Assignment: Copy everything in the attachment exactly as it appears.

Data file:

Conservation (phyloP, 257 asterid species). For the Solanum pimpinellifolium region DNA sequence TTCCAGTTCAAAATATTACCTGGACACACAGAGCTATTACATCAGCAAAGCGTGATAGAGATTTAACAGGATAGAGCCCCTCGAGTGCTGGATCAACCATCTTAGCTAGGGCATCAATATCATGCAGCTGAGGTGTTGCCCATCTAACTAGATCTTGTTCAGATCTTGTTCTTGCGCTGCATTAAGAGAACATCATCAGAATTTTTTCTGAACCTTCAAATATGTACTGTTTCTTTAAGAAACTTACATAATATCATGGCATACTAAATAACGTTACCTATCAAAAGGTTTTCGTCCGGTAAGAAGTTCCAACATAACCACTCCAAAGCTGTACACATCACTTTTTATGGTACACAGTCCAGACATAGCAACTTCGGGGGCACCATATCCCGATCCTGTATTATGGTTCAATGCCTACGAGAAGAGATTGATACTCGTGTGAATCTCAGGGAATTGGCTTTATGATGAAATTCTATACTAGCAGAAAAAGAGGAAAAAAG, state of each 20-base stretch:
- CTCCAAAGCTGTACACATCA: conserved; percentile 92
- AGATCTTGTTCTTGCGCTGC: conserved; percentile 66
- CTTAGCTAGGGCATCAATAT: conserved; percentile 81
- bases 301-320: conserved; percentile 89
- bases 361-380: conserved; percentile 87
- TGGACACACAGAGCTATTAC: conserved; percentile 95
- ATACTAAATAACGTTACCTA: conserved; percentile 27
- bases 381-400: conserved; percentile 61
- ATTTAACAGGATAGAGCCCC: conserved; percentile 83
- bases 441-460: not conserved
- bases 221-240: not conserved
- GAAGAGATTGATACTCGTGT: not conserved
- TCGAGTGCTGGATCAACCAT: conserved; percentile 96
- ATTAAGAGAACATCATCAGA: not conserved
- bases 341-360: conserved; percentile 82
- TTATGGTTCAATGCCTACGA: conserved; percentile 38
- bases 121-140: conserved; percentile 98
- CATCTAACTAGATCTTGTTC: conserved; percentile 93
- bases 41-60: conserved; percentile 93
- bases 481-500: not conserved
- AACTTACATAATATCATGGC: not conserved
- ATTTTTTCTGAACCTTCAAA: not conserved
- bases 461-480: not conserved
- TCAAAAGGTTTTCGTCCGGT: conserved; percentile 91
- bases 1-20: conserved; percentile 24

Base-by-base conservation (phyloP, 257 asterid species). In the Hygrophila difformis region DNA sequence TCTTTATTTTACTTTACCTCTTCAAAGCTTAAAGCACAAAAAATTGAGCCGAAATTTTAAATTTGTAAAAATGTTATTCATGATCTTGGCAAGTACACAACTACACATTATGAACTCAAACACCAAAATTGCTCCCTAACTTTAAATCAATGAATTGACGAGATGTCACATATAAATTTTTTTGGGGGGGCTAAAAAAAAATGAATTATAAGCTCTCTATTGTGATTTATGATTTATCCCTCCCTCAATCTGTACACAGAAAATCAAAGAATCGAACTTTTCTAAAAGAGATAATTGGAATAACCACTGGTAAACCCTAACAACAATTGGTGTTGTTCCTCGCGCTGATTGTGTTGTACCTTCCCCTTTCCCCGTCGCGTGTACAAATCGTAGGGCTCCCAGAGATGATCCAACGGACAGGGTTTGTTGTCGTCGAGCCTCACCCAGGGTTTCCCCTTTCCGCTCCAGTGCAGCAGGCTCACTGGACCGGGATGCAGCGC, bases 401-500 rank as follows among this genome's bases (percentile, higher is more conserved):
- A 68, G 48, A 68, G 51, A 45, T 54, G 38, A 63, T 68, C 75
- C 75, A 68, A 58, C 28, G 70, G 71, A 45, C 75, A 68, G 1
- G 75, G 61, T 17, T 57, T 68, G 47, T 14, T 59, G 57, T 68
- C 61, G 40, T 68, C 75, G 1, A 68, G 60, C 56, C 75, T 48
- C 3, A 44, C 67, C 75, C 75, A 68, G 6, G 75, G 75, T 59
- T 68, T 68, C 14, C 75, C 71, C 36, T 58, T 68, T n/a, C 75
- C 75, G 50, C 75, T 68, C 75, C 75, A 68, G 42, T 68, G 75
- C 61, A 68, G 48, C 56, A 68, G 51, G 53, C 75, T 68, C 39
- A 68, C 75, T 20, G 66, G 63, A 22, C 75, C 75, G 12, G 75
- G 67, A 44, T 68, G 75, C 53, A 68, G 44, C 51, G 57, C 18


Conservation (phyloP, 257 asterid species). For the Solanum pimpinellifolium region DNA sequence TTCCAGTTCAAAATATTACCTGGACACACAGAGCTATTACATCAGCAAAGCGTGATAGAGATTTAACAGGATAGAGCCCCTCGAGTGCTGGATCAACCATCTTAGCTAGGGCATCAATATCATGCAGCTGAGGTGTTGCCCATCTAACTAGATCTTGTTCAGATCTTGTTCTTGCGCTGCATTAAGAGAACATCATCAGAATTTTTTCTGAACCTTCAAATATGTACTGTTTCTTTAAGAAACTTACATAATATCATGGCATACTAAATAACGTTACCTATCAAAAGGTTTTCGTCCGGTAAGAAGTTCCAACATAACCACTCCAAAGCTGTACACATCACTTTTTATGGTACACAGTCCAGACATAGCAACTTCGGGGGCACCATATCCCGATCCTGTATTATGGTTCAATGCCTACGAGAAGAGATTGATACTCGTGTGAATCTCAGGGAATTGGCTTTATGATGAAATTCTATACTAGCAGAAAAAGAGGAAAAAAG, state of each 20-base stretch:
- CTCCAAAGCTGTACACATCA: conserved; percentile 92
- AGATCTTGTTCTTGCGCTGC: conserved; percentile 66
- CTTAGCTAGGGCATCAATAT: conserved; percentile 81
- bases 301-320: conserved; percentile 89
- bases 361-380: conserved; percentile 87
- TGGACACACAGAGCTATTAC: conserved; percentile 95
- ATACTAAATAACGTTACCTA: conserved; percentile 27
- bases 381-400: conserved; percentile 61
- ATTTAACAGGATAGAGCCCC: conserved; percentile 83
- bases 441-460: not conserved
- bases 221-240: not conserved
- GAAGAGATTGATACTCGTGT: not conserved
- TCGAGTGCTGGATCAACCAT: conserved; percentile 96
- ATTAAGAGAACATCATCAGA: not conserved
- bases 341-360: conserved; percentile 82
- TTATGGTTCAATGCCTACGA: conserved; percentile 38
- bases 121-140: conserved; percentile 98
- CATCTAACTAGATCTTGTTC: conserved; percentile 93
- bases 41-60: conserved; percentile 93
- bases 481-500: not conserved
- AACTTACATAATATCATGGC: not conserved
- ATTTTTTCTGAACCTTCAAA: not conserved
- bases 461-480: not conserved
- TCAAAAGGTTTTCGTCCGGT: conserved; percentile 91
- bases 1-20: conserved; percentile 24

Base-by-base conservation (phyloP, 257 asterid species). In the Hygrophila difformis region DNA sequence TCTTTATTTTACTTTACCTCTTCAAAGCTTAAAGCACAAAAAATTGAGCCGAAATTTTAAATTTGTAAAAATGTTATTCATGATCTTGGCAAGTACACAACTACACATTATGAACTCAAACACCAAAATTGCTCCCTAACTTTAAATCAATGAATTGACGAGATGTCACATATAAATTTTTTTGGGGGGGCTAAAAAAAAATGAATTATAAGCTCTCTATTGTGATTTATGATTTATCCCTCCCTCAATCTGTACACAGAAAATCAAAGAATCGAACTTTTCTAAAAGAGATAATTGGAATAACCACTGGTAAACCCTAACAACAATTGGTGTTGTTCCTCGCGCTGATTGTGTTGTACCTTCCCCTTTCCCCGTCGCGTGTACAAATCGTAGGGCTCCCAGAGATGATCCAACGGACAGGGTTTGTTGTCGTCGAGCCTCACCCAGGGTTTCCCCTTTCCGCTCCAGTGCAGCAGGCTCACTGGACCGGGATGCAGCGC, bases 401-500 rank as follows among this genome's bases (percentile, higher is more conserved):
- A 68, G 48, A 68, G 51, A 45, T 54, G 38, A 63, T 68, C 75
- C 75, A 68, A 58, C 28, G 70, G 71, A 45, C 75, A 68, G 1
- G 75, G 61, T 17, T 57, T 68, G 47, T 14, T 59, G 57, T 68
- C 61, G 40, T 68, C 75, G 1, A 68, G 60, C 56, C 75, T 48
- C 3, A 44, C 67, C 75, C 75, A 68, G 6, G 75, G 75, T 59
- T 68, T 68, C 14, C 75, C 71, C 36, T 58, T 68, T n/a, C 75
- C 75, G 50, C 75, T 68, C 75, C 75, A 68, G 42, T 68, G 75
- C 61, A 68, G 48, C 56, A 68, G 51, G 53, C 75, T 68, C 39
- A 68, C 75, T 20, G 66, G 63, A 22, C 75, C 75, G 12, G 75
- G 67, A 44, T 68, G 75, C 53, A 68, G 44, C 51, G 57, C 18